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A wallet lost and found opens the door to romantic adventure for Georges and Marguerite. After examining the ID papers of its owner, it is not a simple matter for Georges to turn the red wallet he found in to the police. Nor is it that Marguerite can recuperate her wallet without being piqued with curiosity about whom it was who found it. As they navigate the social protocols of giving and acknowledging thanks, turbulence enters their otherwise quotidian lives. Written by
Alain Resnais started as a French new wave director and is remembered for creating such classics as Hiroshima, mon amour (1959) and Last Year in Marienbad (1961). He often deals with the layers of memory, yearning, oblivion and death in man. He throws his characters into a story and sees what the fuss occurs. His latest film Les herbes folles or Wild Grass is a psychotic version of the conventional genre of romantic comedy. Les herbes folles is a new kind of comedy; it challenges the limitations of cinema and the fantastic imaginative narrative is something we haven't seen in decades.
A pickpocket steals a wallet of a woman. A man finds the wallet and since it has an ID card within he decides to return it to its owner. After a series of difficulties the woman gets her wallet but the man seems to be hoping for something more between them.
The characterization of the film is simplified but strong, it makes us question the role of a character in fiction. Marquerite (the woman) is purely a fictional figure: red haired dentist who loves flying. Georges (the man) is an ordinary suburban dad who has got a dangerously unstable personality. He thinks about murders and crimes, but is it all fantasy or could he actually do it? The character remains elusive, and I loved it.
Les herbes folles was Alain Resnais' first adaption from a novel, even that he has worked with many famous writers such as Marquarite Duras. Les herbes folles is based on a novel "L'Incident" by Christian Gailly. Alain Resnais has always adored "cheap" literature and the things he got from this small unknown novel amaze me. What I've heard is that Gailly's narrative is minimalist but the narrative of Les herbes folles in obviously the opposite. The 'mise-en-scene' is filled with precisely considered items that yet appear as ordinary furniture. An important addition Resnais made for the novel is the wild grass which grows from the gaps of the asphalt streets. Just as the grass so do the passions and desires of the characters run wild.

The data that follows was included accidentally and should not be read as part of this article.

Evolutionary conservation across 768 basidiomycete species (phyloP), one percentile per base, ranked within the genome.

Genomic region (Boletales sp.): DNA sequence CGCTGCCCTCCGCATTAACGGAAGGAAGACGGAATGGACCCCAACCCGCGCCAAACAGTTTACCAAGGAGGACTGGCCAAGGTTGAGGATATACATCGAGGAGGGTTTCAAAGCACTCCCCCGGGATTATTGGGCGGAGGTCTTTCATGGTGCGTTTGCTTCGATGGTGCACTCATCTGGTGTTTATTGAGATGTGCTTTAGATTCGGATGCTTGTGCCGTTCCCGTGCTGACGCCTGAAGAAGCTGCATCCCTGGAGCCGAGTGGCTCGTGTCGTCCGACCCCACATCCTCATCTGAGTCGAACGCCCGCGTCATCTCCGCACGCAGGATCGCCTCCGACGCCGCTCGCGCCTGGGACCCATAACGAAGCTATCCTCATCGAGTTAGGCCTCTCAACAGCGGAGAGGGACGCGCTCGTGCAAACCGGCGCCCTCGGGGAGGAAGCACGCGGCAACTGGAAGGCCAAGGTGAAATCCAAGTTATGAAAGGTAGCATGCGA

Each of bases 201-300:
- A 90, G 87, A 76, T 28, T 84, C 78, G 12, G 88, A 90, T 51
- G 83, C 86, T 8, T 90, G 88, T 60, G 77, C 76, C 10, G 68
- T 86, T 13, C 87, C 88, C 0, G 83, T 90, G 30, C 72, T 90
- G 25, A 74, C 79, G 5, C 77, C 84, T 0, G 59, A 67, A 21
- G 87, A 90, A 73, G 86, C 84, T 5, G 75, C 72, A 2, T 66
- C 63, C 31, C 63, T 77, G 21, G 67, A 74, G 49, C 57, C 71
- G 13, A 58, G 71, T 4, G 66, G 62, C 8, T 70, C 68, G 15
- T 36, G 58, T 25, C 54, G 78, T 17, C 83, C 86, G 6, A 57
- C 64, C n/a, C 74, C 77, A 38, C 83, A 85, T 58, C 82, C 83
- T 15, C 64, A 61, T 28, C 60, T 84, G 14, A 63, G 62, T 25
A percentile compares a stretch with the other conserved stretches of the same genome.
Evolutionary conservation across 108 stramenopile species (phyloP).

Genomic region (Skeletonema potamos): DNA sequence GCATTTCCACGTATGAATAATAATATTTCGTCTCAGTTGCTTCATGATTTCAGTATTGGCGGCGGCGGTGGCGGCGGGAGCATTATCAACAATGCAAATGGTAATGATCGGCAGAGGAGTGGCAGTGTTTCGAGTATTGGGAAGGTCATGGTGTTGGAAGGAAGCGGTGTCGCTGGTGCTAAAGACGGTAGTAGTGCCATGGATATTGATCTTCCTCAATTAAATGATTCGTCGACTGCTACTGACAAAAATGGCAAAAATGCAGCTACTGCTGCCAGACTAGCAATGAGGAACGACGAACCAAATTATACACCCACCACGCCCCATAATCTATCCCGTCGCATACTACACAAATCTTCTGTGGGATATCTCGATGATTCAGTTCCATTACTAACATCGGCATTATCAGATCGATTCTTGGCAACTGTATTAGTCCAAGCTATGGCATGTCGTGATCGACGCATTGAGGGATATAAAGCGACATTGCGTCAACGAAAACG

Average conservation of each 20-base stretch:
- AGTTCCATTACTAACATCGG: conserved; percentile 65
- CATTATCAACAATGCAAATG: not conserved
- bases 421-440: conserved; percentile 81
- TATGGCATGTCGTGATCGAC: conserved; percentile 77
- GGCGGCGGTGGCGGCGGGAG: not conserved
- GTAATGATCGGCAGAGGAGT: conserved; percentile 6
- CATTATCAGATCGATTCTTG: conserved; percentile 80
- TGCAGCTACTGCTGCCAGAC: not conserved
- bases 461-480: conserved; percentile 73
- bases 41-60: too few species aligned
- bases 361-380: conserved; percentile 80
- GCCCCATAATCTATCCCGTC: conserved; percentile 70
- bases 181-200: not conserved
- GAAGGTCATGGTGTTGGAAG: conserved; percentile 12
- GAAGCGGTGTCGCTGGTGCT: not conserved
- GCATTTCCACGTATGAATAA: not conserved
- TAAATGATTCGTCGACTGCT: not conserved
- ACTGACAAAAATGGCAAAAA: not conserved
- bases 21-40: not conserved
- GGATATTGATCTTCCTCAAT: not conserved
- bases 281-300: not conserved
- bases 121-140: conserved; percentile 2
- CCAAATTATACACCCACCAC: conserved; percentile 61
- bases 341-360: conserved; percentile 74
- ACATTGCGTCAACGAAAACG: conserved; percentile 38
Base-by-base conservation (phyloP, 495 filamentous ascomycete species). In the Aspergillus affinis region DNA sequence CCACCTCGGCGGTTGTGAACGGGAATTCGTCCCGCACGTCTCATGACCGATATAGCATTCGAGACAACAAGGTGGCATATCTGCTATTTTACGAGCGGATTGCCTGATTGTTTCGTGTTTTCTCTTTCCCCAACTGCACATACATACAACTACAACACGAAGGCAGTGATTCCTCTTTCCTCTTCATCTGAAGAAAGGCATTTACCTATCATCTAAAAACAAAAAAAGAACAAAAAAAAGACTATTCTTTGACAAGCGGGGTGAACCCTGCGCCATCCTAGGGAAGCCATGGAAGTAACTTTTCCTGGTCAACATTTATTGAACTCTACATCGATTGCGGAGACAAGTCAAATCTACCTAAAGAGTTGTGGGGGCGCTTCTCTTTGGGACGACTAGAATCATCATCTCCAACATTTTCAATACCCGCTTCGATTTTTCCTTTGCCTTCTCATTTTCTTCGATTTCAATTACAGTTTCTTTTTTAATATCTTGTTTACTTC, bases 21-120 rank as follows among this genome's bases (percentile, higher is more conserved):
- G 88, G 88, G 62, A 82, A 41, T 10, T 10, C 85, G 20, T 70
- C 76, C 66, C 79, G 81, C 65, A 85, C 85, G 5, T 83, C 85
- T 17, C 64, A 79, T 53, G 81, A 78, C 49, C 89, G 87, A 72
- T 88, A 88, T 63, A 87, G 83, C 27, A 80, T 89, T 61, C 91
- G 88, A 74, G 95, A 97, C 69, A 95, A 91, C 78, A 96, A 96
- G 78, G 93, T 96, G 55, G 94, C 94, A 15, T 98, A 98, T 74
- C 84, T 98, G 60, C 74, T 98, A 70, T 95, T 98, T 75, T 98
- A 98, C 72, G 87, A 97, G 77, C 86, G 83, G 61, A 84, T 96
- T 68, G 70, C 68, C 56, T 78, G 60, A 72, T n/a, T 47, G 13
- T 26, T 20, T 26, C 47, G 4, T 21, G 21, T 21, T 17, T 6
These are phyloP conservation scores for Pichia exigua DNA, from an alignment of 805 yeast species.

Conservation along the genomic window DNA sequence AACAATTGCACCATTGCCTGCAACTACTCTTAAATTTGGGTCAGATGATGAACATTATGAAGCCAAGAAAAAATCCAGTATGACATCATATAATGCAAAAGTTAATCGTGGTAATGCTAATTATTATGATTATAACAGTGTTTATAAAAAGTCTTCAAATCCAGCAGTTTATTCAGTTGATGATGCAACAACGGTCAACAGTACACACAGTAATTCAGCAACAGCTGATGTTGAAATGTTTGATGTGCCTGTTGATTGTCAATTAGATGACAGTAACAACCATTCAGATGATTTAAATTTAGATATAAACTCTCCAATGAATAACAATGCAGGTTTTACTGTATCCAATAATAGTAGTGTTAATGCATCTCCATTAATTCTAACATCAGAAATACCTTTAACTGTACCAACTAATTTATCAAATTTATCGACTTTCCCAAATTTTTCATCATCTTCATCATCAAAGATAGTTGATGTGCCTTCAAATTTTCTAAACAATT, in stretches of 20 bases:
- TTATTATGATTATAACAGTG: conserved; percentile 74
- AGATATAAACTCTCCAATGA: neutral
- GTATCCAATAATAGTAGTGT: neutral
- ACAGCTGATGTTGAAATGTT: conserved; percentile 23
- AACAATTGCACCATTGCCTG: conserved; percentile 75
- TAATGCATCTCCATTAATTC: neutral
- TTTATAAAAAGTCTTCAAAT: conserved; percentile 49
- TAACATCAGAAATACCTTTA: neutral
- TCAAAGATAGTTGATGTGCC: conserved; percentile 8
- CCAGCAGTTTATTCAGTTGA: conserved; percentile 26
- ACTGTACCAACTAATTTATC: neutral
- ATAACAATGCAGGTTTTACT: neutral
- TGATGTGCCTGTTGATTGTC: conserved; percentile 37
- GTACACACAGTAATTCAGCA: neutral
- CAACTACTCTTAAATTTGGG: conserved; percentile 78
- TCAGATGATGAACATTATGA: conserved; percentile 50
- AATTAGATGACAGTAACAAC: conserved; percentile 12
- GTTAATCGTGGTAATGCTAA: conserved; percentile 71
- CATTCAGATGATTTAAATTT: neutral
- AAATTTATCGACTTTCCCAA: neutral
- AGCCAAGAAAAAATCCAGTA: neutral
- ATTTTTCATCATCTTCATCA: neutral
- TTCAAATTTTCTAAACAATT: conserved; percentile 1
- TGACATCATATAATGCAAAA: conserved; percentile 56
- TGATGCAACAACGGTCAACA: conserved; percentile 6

The visuality of Les herbes folles is imaginative and enchanting. Already in 1959 Resnais made innovative use of flashback in Hiroshima, mon amour and in Les herbes folles he mixes flashbacks, delusions and fantasies in a very unique, absurd way - overall the film is a courageously playful story. Both the editing and cinematography overwhelmed me they just make this a very aesthetic experience. The scene with the cops is full of close-up, stylized editing and quick zoom-ins and this absurd use of camera just reinforces the Kafkaesque in the entire scene.
Les herbes folles is a new beginning in a way, it's something Resnais has never done before and I hope we will see many great ones by him in the future as well. It's a film which plays around with cinema narrative with stylized editing and simplified characterization. In the end it grows out to be a mature antithesis for brainless romantic comedies and a wonderful aesthetic experience.
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